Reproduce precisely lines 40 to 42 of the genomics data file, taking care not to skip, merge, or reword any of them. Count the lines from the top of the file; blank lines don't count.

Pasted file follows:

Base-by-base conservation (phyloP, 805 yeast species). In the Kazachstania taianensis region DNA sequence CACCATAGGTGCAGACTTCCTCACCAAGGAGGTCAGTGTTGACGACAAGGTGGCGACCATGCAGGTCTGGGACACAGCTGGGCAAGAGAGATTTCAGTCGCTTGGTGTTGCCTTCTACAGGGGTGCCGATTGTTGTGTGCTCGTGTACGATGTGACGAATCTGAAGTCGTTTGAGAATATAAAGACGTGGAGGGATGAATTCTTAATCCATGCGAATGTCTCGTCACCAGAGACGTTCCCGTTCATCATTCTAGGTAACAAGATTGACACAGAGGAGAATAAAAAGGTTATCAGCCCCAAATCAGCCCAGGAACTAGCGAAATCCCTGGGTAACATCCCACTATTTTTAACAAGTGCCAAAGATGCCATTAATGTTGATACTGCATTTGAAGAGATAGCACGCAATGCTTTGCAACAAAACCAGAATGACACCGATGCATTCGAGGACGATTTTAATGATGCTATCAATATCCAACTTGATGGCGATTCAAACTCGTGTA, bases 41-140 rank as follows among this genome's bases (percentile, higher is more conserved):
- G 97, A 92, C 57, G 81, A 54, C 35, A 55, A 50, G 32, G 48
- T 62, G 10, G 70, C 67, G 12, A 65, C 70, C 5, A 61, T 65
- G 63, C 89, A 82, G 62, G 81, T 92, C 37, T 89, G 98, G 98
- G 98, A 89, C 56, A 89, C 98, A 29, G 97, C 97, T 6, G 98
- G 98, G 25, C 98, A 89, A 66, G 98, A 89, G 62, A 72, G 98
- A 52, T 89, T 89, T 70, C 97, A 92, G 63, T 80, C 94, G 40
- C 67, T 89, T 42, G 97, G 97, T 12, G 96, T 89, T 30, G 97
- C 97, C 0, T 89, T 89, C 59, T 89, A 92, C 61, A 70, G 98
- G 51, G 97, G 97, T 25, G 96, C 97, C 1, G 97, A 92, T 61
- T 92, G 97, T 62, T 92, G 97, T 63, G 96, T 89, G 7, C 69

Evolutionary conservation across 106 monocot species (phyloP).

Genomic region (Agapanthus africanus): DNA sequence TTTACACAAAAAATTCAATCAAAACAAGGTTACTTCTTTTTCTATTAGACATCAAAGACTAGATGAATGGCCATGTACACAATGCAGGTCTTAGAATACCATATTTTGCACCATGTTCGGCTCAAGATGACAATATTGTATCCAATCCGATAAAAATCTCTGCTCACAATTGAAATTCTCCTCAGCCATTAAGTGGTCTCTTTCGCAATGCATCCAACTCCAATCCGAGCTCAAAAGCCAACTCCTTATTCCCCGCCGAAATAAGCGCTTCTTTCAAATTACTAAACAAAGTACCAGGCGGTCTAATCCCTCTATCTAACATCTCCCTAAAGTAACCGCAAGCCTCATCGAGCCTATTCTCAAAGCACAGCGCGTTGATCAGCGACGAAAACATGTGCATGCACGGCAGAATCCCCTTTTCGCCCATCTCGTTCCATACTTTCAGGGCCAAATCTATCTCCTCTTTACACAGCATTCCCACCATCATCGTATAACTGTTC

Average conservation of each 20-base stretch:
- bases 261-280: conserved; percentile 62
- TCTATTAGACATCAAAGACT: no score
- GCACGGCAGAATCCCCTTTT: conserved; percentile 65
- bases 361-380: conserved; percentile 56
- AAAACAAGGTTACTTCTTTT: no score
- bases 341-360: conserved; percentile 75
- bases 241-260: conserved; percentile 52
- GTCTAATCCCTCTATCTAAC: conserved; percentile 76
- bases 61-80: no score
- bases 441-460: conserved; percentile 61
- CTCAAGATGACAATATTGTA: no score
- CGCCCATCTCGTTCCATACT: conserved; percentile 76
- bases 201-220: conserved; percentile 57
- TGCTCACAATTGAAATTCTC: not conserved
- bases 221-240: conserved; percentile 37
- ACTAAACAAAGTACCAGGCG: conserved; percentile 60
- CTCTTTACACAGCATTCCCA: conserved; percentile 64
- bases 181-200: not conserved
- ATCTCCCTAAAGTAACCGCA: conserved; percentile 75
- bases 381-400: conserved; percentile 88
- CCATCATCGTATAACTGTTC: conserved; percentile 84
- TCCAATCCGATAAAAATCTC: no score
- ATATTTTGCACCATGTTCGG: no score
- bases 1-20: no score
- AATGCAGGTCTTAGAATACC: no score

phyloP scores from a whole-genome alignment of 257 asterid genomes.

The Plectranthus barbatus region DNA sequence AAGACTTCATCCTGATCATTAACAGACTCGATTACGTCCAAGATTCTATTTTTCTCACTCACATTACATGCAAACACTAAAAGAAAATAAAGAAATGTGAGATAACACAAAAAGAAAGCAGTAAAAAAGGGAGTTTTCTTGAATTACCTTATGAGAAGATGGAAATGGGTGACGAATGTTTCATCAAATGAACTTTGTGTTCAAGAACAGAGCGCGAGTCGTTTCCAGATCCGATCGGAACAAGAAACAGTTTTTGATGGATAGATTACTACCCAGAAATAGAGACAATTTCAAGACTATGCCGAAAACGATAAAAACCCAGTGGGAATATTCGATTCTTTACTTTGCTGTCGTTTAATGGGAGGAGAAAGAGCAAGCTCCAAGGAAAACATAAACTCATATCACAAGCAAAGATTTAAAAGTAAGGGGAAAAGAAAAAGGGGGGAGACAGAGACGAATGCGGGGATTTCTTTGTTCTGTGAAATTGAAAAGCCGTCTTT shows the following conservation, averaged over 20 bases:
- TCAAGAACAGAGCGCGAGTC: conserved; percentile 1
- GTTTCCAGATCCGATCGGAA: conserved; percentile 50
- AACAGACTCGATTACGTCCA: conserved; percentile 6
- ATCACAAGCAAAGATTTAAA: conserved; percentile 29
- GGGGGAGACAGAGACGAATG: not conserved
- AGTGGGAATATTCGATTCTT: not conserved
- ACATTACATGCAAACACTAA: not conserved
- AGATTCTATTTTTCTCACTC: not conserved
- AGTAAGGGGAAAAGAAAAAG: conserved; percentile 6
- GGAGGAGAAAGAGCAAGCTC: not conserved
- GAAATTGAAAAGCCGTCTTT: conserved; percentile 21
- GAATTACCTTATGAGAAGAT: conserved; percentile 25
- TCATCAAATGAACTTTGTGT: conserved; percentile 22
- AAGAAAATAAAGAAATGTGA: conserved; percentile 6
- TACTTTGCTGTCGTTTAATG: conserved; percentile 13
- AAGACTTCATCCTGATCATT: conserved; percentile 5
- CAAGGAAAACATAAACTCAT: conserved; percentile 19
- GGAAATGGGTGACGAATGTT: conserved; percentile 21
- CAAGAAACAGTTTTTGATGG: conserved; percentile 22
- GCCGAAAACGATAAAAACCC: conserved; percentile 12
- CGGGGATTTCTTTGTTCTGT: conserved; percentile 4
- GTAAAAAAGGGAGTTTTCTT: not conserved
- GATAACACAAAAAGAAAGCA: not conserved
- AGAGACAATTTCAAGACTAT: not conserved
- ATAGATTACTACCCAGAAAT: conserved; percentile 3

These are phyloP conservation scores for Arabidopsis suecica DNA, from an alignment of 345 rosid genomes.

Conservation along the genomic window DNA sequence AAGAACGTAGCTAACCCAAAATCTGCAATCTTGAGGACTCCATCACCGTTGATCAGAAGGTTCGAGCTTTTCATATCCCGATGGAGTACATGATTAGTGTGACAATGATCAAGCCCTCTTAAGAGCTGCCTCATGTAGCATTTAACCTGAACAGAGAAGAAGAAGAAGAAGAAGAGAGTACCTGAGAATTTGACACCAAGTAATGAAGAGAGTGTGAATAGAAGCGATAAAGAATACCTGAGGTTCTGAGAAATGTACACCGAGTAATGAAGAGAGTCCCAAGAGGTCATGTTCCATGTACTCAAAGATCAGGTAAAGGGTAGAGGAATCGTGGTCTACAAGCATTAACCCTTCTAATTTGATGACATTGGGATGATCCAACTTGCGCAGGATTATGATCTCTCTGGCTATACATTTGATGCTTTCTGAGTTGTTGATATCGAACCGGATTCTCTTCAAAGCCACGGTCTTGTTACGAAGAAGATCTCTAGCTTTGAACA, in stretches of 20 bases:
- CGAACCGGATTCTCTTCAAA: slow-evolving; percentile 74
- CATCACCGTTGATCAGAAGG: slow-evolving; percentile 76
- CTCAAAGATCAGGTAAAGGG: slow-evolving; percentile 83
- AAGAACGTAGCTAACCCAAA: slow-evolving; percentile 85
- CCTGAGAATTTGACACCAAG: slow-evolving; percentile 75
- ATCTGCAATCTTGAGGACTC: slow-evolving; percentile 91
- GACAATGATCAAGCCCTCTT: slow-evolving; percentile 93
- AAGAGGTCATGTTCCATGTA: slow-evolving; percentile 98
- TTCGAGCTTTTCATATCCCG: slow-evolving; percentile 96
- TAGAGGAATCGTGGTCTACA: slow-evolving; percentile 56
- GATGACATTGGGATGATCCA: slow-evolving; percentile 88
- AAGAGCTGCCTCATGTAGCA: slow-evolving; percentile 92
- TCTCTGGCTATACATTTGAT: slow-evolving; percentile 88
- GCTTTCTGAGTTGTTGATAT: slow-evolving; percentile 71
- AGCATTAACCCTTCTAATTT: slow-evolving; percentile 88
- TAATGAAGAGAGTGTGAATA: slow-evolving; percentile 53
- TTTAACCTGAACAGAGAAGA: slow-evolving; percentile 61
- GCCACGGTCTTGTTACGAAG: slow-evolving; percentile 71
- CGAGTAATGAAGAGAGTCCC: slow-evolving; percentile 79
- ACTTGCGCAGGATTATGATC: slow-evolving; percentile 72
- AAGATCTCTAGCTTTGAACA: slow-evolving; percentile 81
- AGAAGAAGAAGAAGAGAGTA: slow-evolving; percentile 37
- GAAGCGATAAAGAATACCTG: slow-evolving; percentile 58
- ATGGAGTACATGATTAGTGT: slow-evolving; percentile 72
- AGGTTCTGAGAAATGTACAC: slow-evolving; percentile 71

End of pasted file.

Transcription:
phyloP scores from a whole-genome alignment of 257 asterid genomes.

The Plectranthus barbatus region DNA sequence AAGACTTCATCCTGATCATTAACAGACTCGATTACGTCCAAGATTCTATTTTTCTCACTCACATTACATGCAAACACTAAAAGAAAATAAAGAAATGTGAGATAACACAAAAAGAAAGCAGTAAAAAAGGGAGTTTTCTTGAATTACCTTATGAGAAGATGGAAATGGGTGACGAATGTTTCATCAAATGAACTTTGTGTTCAAGAACAGAGCGCGAGTCGTTTCCAGATCCGATCGGAACAAGAAACAGTTTTTGATGGATAGATTACTACCCAGAAATAGAGACAATTTCAAGACTATGCCGAAAACGATAAAAACCCAGTGGGAATATTCGATTCTTTACTTTGCTGTCGTTTAATGGGAGGAGAAAGAGCAAGCTCCAAGGAAAACATAAACTCATATCACAAGCAAAGATTTAAAAGTAAGGGGAAAAGAAAAAGGGGGGAGACAGAGACGAATGCGGGGATTTCTTTGTTCTGTGAAATTGAAAAGCCGTCTTT shows the following conservation, averaged over 20 bases:
- TCAAGAACAGAGCGCGAGTC: conserved; percentile 1